Question 110: What are the reasons annexed to the second commandment, the more to enforce it? Answer: The reasons annexed to the second commandment, the more to enforce it, contained in these words, For I the Lord thy God am a jealous God, visiting the iniquity of the fathers upon the children unto the third and fourth generation of them that hate me; and showing mercy unto thousands of them that love me, and keep my commandments; are, besides God's sovereignty over us, and propriety in us, his fervent zeal for his own worship, and his revengeful indignation against all false worship, as being a spiritual whoredom; accounting the breakers of this commandment such as hate him, and threatening to punish them unto divers generations; and esteeming the observers of it such as love him and keep his commandments, and promising mercy to them unto many generations.

If the covenanted Presbyterianism of the Westminster divines is not the antithesis of what James Jordan is putting forth, I could not tell you what is. And it is here again, we find, in light of this information, Reed's Canterbury Tales to be most helpful. For at this point Reed exhibits the practical consequences of the rejection of Reformation worship, citing examples of the rotten fruit that inevitably appears when you have a bad theological tree, "Consequently, we now find the Tyler community sporting an entire wardrobe bearing designer labels of Rome and Canterbury. It is fashionable to support ministerial vestments, the litany, the ecclesiastical year (with saints' days), the sign of the cross, and public healing services" (p. 24, Canterbury Tales). Since these shenanigans began some time ago, under the guise of a superior understanding of the regulative principle, promoted primarily by Jordan, some have become more bold, honest and logically consistent about their rejection of Reformation worship. Gary North, for instance, recently (Feb./94) called the regulative principle a "Presbyterian folk myth" (Christian Reconstruction newsletter, vol. 18, #1). Of course this apostasy does not end with aberrant views of worship, for Reed also notes that "(i)n... The Geneva Papers (#28), Mr. Jordan openly states his view that the Westminster Confession is a corpse, a dead symbol with a main value for study, in order to help the church write a new confession... a rather open denial of confessional Presbyterianism" (p. 27, Canterbury Tales; on this point also see Wagner's Paleopresbyterianism Versus Neopresbyterianism; in it he shows how attacks upon the original Westminster Confession are one of the two major marks of the neopresbyterian rejection of classic or historic Presbyterianism). Here, more than just about any other place, Jordan serves as a sober warning from God against those who would remove the old landmarks. Theology is a seamless garment, a systematic whole; start pulling out specific threads and you will end up with a garment full of holes (not a holy garment), and your nakedness will be evident to all when the judgement comes. In fact, when compared to the historical testimony of our Reformation forefathers regarding the regulative principle, Jordan, the new "emperor of innovation" has already shown that he has been stripped of his Reformation clothes, theologically.

Reed also notes that despite biblical rebuke, Jordan continues to spread his anti-Reformation views, writing, "Mr. Jordan is no longer associated with the congregation (at Tyler - RB) but has continued to spread his aberrant opinions among Presbyterian churches" (p. 29, Canterbury Tales). Scripture tells us plainly, and without equivocation, how to treat those who profess Christianity, but deny apostolic doctrine (and are obstinate in their error): "Now I beseech you, brethren, mark them which cause divisions and offences contrary to the doctrine which ye have learned; and avoid them" (Rom. 16:17). Furthermore, we are told "Cease, my son, to hear the instruction that causeth to err from the words of knowledge" (Prov. 19:27). Because Jordan has had some influence among the more ignorant and anti-historic segments of the Reformed community, and because he continues to spread his poison concerning worship, we would all do well to heed the Scriptural warning. Furthermore, if we really desire Reformation in our day, the word's of John Knox to the English nation, in 1559, calling for national repentance over the recent apostasy during Mary's reign, will be as valuable as any that we will hear today:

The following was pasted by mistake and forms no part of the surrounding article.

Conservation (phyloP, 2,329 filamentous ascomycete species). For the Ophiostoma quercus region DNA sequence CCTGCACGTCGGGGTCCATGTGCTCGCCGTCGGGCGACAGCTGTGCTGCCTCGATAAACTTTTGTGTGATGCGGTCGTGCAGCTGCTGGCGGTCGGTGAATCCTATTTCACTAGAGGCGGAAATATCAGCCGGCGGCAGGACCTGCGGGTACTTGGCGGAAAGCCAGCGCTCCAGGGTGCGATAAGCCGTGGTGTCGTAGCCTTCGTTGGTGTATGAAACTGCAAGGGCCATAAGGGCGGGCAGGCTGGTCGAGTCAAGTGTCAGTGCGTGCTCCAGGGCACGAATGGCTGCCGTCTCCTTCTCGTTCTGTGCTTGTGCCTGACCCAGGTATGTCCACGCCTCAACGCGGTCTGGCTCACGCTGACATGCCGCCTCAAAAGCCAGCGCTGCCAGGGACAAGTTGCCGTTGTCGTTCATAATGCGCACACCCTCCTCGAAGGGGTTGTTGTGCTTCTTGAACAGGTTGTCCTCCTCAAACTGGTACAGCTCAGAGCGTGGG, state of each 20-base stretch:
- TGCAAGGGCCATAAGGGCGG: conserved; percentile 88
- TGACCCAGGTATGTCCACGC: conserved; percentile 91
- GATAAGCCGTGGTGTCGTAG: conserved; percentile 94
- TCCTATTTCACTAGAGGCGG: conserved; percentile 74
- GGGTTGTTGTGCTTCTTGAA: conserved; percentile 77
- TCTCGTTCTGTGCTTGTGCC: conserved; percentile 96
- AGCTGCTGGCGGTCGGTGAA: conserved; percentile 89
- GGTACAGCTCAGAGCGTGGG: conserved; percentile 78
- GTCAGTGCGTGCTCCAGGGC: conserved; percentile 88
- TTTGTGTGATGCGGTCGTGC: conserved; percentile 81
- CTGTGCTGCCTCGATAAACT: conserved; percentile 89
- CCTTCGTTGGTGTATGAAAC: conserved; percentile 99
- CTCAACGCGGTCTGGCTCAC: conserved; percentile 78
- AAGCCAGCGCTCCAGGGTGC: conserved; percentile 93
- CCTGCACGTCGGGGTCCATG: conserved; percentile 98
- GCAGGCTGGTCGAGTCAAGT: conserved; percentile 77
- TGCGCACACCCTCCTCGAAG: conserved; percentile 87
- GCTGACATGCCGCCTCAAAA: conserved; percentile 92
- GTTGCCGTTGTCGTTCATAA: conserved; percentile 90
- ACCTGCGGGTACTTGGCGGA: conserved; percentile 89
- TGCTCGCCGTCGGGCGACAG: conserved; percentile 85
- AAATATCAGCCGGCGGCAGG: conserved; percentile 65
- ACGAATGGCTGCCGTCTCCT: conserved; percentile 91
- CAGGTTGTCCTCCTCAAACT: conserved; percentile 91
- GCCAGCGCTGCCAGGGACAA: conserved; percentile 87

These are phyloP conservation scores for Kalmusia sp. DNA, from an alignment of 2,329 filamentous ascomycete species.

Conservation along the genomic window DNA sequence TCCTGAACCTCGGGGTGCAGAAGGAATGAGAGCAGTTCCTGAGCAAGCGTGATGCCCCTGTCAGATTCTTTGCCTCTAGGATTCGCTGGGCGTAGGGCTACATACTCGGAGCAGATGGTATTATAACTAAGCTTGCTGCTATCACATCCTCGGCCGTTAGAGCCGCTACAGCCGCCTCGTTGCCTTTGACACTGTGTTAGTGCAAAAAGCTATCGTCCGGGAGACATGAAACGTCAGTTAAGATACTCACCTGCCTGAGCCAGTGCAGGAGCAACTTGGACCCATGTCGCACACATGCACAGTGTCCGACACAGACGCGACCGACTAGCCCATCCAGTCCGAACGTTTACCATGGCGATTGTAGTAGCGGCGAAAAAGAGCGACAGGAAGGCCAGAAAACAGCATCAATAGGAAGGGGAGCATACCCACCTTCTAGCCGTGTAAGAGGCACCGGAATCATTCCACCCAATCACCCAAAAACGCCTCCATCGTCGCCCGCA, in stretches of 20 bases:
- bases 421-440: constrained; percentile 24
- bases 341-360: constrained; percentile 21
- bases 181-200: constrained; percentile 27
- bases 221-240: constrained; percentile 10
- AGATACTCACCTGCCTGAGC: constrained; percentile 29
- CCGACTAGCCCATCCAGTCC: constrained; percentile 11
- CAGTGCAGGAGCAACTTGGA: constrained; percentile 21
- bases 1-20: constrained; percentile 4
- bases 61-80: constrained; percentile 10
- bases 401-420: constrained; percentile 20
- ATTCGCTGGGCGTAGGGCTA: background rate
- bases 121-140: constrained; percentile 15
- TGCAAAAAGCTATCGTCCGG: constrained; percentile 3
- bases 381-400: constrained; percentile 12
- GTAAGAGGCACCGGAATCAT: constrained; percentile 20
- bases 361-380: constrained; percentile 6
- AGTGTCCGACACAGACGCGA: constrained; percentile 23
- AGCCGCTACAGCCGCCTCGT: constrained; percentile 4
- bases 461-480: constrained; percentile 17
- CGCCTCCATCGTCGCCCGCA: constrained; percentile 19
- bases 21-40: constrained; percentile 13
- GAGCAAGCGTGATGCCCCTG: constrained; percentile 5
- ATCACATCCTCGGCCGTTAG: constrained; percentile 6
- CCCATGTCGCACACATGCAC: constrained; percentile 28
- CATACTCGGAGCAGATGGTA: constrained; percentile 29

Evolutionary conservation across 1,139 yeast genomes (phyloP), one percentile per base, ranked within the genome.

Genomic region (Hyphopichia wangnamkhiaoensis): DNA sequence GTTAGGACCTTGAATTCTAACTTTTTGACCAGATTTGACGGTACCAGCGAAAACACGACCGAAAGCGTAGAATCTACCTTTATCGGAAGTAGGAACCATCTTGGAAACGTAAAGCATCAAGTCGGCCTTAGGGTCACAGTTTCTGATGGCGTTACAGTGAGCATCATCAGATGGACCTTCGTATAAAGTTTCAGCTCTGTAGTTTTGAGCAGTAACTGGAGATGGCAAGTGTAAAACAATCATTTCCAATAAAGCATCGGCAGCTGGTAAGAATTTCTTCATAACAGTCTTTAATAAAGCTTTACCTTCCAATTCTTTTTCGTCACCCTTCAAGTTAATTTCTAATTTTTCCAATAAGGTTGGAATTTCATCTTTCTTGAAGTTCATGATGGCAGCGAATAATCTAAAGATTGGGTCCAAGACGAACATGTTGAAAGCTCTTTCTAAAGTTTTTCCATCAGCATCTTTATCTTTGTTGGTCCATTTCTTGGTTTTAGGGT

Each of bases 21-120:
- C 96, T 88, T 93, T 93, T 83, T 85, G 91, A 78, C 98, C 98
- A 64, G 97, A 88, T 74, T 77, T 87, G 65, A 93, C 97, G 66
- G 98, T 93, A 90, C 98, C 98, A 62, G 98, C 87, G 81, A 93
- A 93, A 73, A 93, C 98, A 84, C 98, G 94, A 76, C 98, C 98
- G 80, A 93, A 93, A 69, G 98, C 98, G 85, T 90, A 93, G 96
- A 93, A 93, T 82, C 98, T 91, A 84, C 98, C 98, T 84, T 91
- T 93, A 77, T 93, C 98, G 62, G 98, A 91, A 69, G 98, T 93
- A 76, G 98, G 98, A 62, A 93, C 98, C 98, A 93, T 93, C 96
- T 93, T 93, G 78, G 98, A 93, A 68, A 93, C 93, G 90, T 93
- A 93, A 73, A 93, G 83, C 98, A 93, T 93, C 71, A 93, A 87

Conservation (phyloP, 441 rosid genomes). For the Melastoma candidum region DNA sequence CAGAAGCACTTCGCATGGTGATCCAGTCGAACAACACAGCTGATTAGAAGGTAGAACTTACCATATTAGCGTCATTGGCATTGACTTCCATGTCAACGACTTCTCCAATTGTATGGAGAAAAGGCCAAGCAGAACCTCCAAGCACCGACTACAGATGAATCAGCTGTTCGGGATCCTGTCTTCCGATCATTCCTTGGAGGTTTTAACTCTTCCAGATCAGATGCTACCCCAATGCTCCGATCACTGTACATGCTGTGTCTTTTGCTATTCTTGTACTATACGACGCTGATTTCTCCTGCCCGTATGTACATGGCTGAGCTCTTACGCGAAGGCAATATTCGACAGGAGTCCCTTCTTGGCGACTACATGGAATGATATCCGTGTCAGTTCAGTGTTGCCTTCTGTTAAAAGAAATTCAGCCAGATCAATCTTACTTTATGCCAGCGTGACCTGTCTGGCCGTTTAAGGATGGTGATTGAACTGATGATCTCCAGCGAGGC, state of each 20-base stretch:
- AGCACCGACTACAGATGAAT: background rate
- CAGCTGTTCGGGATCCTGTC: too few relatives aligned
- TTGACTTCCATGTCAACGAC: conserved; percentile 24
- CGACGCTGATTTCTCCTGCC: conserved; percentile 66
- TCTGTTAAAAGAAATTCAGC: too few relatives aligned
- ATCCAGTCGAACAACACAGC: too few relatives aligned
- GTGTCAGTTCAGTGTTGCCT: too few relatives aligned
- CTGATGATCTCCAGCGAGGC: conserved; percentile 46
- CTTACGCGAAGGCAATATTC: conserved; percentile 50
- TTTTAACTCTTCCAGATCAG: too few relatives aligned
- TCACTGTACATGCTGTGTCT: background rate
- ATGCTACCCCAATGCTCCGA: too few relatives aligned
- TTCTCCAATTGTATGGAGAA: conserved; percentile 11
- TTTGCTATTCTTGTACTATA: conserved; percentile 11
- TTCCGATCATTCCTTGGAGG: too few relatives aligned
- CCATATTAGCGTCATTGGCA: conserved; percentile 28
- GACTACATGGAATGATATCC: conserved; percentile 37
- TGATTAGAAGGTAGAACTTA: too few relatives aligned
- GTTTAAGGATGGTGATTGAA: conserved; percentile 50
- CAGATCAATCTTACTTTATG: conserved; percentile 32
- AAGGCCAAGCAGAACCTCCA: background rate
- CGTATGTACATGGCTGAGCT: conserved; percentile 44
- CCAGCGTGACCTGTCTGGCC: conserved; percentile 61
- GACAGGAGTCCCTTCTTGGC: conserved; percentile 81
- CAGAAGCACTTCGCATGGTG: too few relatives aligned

For the first point, touching reformation of religion, you must at once so purge and expel all dregs of Papistry, superstition and idolatry: that you; O England! must judge and hold execrable and accursed whatsoever God has not sanctified unto you by his word, or by the action of our master Christ Jesus. The glistering beauty of vain ceremonies, the heaping of things pertaining nothing to edification (by whomsoever they were invented, justified, or maintained), ought at once to be removed, and so trodden under the obedience of God's word, that continually this sentence of your God be present in your heart and mouth: "Not that which appeareth good in thy eyes shalt thou do to the Lord thy God, but what the Lord thy God hath commanded thee, that shalt thou do: add nothing to it; diminish nothing from it... O dissembling hypocrites! plain messengers of Satan, now I do write, which sometime I have said to your faces, that whatsoever God (in matters of religion) has not sanctified by his expressed word, the same, I say, before his Majesty remains execrable, polluted, and defiled. And so, in few words, this is the first point which your true conversion requires; to wit; that only his word reform his religion... The other part, touching the instruction of the people, stands much in the faithful diligence of those to whom the charge of preaching shall be committed. But when I remember that horrible confusion which before was maintained, even by those which would be esteemed chief pillars of religion, I do more fear to be plain in this matter than in all that which before I have spoken. For it may be, that in speaking the simple truth, I may displease those whom willingly I would offend for no earthly profit. Nevertheless, seeing the cause is not mine, but pertains to Christ Jesus, and to the feeding of that flock which so earnestly and tenderly he did commend Peter (and to all his faithful pastors to the world's end), whatsoever man shall judge, I dare not cease, in God's name to require of you a severe reformation of those things which were before utterly disordered. And first, in the name of the Lord Jesus, I require of you, that no dumb dog, no poisoned and pestilent Papist, none who before has persecuted God's children, or obstinately maintained idolatry, be placed above the people of God, to infect and poison (for other profit they shall do more) the souls of those whom Christ Jesus has redeemed with his precious blood. ("A Brief Exhortation to England..." in Selected Writings of John Knox Presbyterian Heritage Publications, 1995], pp. 594-598).